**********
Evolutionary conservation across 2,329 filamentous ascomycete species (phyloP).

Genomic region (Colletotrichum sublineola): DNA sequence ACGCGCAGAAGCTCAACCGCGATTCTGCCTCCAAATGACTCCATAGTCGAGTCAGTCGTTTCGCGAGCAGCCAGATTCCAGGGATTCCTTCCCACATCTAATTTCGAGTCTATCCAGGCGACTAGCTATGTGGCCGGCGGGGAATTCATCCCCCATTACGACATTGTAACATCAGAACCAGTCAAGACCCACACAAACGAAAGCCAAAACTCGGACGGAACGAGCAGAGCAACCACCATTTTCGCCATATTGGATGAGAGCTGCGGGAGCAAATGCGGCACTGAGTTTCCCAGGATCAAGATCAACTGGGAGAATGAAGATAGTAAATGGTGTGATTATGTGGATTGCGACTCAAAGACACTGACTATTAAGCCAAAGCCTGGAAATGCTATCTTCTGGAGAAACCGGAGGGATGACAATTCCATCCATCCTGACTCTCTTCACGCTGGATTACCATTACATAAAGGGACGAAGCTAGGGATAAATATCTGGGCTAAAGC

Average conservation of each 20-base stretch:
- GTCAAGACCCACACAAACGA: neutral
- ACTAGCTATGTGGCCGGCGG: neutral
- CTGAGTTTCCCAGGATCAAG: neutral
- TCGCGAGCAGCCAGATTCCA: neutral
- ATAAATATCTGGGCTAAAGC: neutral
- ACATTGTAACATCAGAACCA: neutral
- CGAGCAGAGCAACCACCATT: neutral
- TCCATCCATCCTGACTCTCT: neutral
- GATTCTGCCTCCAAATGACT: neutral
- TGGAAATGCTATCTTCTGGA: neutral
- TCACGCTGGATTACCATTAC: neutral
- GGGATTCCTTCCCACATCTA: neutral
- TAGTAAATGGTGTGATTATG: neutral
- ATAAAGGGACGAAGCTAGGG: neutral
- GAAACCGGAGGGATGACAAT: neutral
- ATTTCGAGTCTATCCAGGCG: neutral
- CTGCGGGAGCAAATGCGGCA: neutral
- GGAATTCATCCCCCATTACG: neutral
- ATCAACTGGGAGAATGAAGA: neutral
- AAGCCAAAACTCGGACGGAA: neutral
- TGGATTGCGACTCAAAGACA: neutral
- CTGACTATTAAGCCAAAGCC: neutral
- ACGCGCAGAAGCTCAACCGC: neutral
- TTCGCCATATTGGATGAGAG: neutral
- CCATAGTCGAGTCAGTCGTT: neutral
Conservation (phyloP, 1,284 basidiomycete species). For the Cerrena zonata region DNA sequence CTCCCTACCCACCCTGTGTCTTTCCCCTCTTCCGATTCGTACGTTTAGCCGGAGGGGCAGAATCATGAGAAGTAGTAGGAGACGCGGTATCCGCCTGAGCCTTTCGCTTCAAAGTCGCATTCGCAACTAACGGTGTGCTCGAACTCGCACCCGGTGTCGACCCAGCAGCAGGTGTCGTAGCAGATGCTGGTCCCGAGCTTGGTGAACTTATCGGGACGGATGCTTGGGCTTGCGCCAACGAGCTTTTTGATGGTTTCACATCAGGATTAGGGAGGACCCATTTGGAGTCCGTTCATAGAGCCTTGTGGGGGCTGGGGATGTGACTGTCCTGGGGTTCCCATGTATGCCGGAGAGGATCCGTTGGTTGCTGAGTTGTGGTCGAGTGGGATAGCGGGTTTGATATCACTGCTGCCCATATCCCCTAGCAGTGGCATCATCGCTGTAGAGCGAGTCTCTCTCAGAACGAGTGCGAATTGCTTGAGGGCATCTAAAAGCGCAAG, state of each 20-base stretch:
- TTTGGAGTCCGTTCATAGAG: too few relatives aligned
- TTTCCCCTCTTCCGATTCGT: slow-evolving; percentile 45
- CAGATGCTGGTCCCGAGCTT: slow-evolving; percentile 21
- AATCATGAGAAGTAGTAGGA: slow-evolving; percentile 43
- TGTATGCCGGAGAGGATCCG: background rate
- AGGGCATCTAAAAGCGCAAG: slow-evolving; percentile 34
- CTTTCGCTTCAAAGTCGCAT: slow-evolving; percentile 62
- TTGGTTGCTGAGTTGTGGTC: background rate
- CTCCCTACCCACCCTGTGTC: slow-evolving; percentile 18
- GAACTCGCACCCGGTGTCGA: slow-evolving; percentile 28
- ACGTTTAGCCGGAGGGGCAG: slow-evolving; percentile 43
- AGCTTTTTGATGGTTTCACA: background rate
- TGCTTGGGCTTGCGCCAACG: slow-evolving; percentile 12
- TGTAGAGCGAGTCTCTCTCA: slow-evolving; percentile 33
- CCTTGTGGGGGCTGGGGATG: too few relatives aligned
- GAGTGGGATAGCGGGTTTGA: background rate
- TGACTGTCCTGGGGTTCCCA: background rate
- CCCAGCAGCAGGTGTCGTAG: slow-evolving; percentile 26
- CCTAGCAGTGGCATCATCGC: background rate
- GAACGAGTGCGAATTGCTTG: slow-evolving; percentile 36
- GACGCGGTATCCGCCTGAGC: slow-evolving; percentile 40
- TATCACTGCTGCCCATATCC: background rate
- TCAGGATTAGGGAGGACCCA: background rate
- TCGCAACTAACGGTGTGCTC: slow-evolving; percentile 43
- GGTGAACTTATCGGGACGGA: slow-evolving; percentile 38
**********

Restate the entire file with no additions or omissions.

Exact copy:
Evolutionary conservation across 2,329 filamentous ascomycete species (phyloP).

Genomic region (Colletotrichum sublineola): DNA sequence ACGCGCAGAAGCTCAACCGCGATTCTGCCTCCAAATGACTCCATAGTCGAGTCAGTCGTTTCGCGAGCAGCCAGATTCCAGGGATTCCTTCCCACATCTAATTTCGAGTCTATCCAGGCGACTAGCTATGTGGCCGGCGGGGAATTCATCCCCCATTACGACATTGTAACATCAGAACCAGTCAAGACCCACACAAACGAAAGCCAAAACTCGGACGGAACGAGCAGAGCAACCACCATTTTCGCCATATTGGATGAGAGCTGCGGGAGCAAATGCGGCACTGAGTTTCCCAGGATCAAGATCAACTGGGAGAATGAAGATAGTAAATGGTGTGATTATGTGGATTGCGACTCAAAGACACTGACTATTAAGCCAAAGCCTGGAAATGCTATCTTCTGGAGAAACCGGAGGGATGACAATTCCATCCATCCTGACTCTCTTCACGCTGGATTACCATTACATAAAGGGACGAAGCTAGGGATAAATATCTGGGCTAAAGC

Average conservation of each 20-base stretch:
- GTCAAGACCCACACAAACGA: neutral
- ACTAGCTATGTGGCCGGCGG: neutral
- CTGAGTTTCCCAGGATCAAG: neutral
- TCGCGAGCAGCCAGATTCCA: neutral
- ATAAATATCTGGGCTAAAGC: neutral
- ACATTGTAACATCAGAACCA: neutral
- CGAGCAGAGCAACCACCATT: neutral
- TCCATCCATCCTGACTCTCT: neutral
- GATTCTGCCTCCAAATGACT: neutral
- TGGAAATGCTATCTTCTGGA: neutral
- TCACGCTGGATTACCATTAC: neutral
- GGGATTCCTTCCCACATCTA: neutral
- TAGTAAATGGTGTGATTATG: neutral
- ATAAAGGGACGAAGCTAGGG: neutral
- GAAACCGGAGGGATGACAAT: neutral
- ATTTCGAGTCTATCCAGGCG: neutral
- CTGCGGGAGCAAATGCGGCA: neutral
- GGAATTCATCCCCCATTACG: neutral
- ATCAACTGGGAGAATGAAGA: neutral
- AAGCCAAAACTCGGACGGAA: neutral
- TGGATTGCGACTCAAAGACA: neutral
- CTGACTATTAAGCCAAAGCC: neutral
- ACGCGCAGAAGCTCAACCGC: neutral
- TTCGCCATATTGGATGAGAG: neutral
- CCATAGTCGAGTCAGTCGTT: neutral
Conservation (phyloP, 1,284 basidiomycete species). For the Cerrena zonata region DNA sequence CTCCCTACCCACCCTGTGTCTTTCCCCTCTTCCGATTCGTACGTTTAGCCGGAGGGGCAGAATCATGAGAAGTAGTAGGAGACGCGGTATCCGCCTGAGCCTTTCGCTTCAAAGTCGCATTCGCAACTAACGGTGTGCTCGAACTCGCACCCGGTGTCGACCCAGCAGCAGGTGTCGTAGCAGATGCTGGTCCCGAGCTTGGTGAACTTATCGGGACGGATGCTTGGGCTTGCGCCAACGAGCTTTTTGATGGTTTCACATCAGGATTAGGGAGGACCCATTTGGAGTCCGTTCATAGAGCCTTGTGGGGGCTGGGGATGTGACTGTCCTGGGGTTCCCATGTATGCCGGAGAGGATCCGTTGGTTGCTGAGTTGTGGTCGAGTGGGATAGCGGGTTTGATATCACTGCTGCCCATATCCCCTAGCAGTGGCATCATCGCTGTAGAGCGAGTCTCTCTCAGAACGAGTGCGAATTGCTTGAGGGCATCTAAAAGCGCAAG, state of each 20-base stretch:
- TTTGGAGTCCGTTCATAGAG: too few relatives aligned
- TTTCCCCTCTTCCGATTCGT: slow-evolving; percentile 45
- CAGATGCTGGTCCCGAGCTT: slow-evolving; percentile 21
- AATCATGAGAAGTAGTAGGA: slow-evolving; percentile 43
- TGTATGCCGGAGAGGATCCG: background rate
- AGGGCATCTAAAAGCGCAAG: slow-evolving; percentile 34
- CTTTCGCTTCAAAGTCGCAT: slow-evolving; percentile 62
- TTGGTTGCTGAGTTGTGGTC: background rate
- CTCCCTACCCACCCTGTGTC: slow-evolving; percentile 18
- GAACTCGCACCCGGTGTCGA: slow-evolving; percentile 28
- ACGTTTAGCCGGAGGGGCAG: slow-evolving; percentile 43
- AGCTTTTTGATGGTTTCACA: background rate
- TGCTTGGGCTTGCGCCAACG: slow-evolving; percentile 12
- TGTAGAGCGAGTCTCTCTCA: slow-evolving; percentile 33
- CCTTGTGGGGGCTGGGGATG: too few relatives aligned
- GAGTGGGATAGCGGGTTTGA: background rate
- TGACTGTCCTGGGGTTCCCA: background rate
- CCCAGCAGCAGGTGTCGTAG: slow-evolving; percentile 26
- CCTAGCAGTGGCATCATCGC: background rate
- GAACGAGTGCGAATTGCTTG: slow-evolving; percentile 36
- GACGCGGTATCCGCCTGAGC: slow-evolving; percentile 40
- TATCACTGCTGCCCATATCC: background rate
- TCAGGATTAGGGAGGACCCA: background rate
- TCGCAACTAACGGTGTGCTC: slow-evolving; percentile 43
- GGTGAACTTATCGGGACGGA: slow-evolving; percentile 38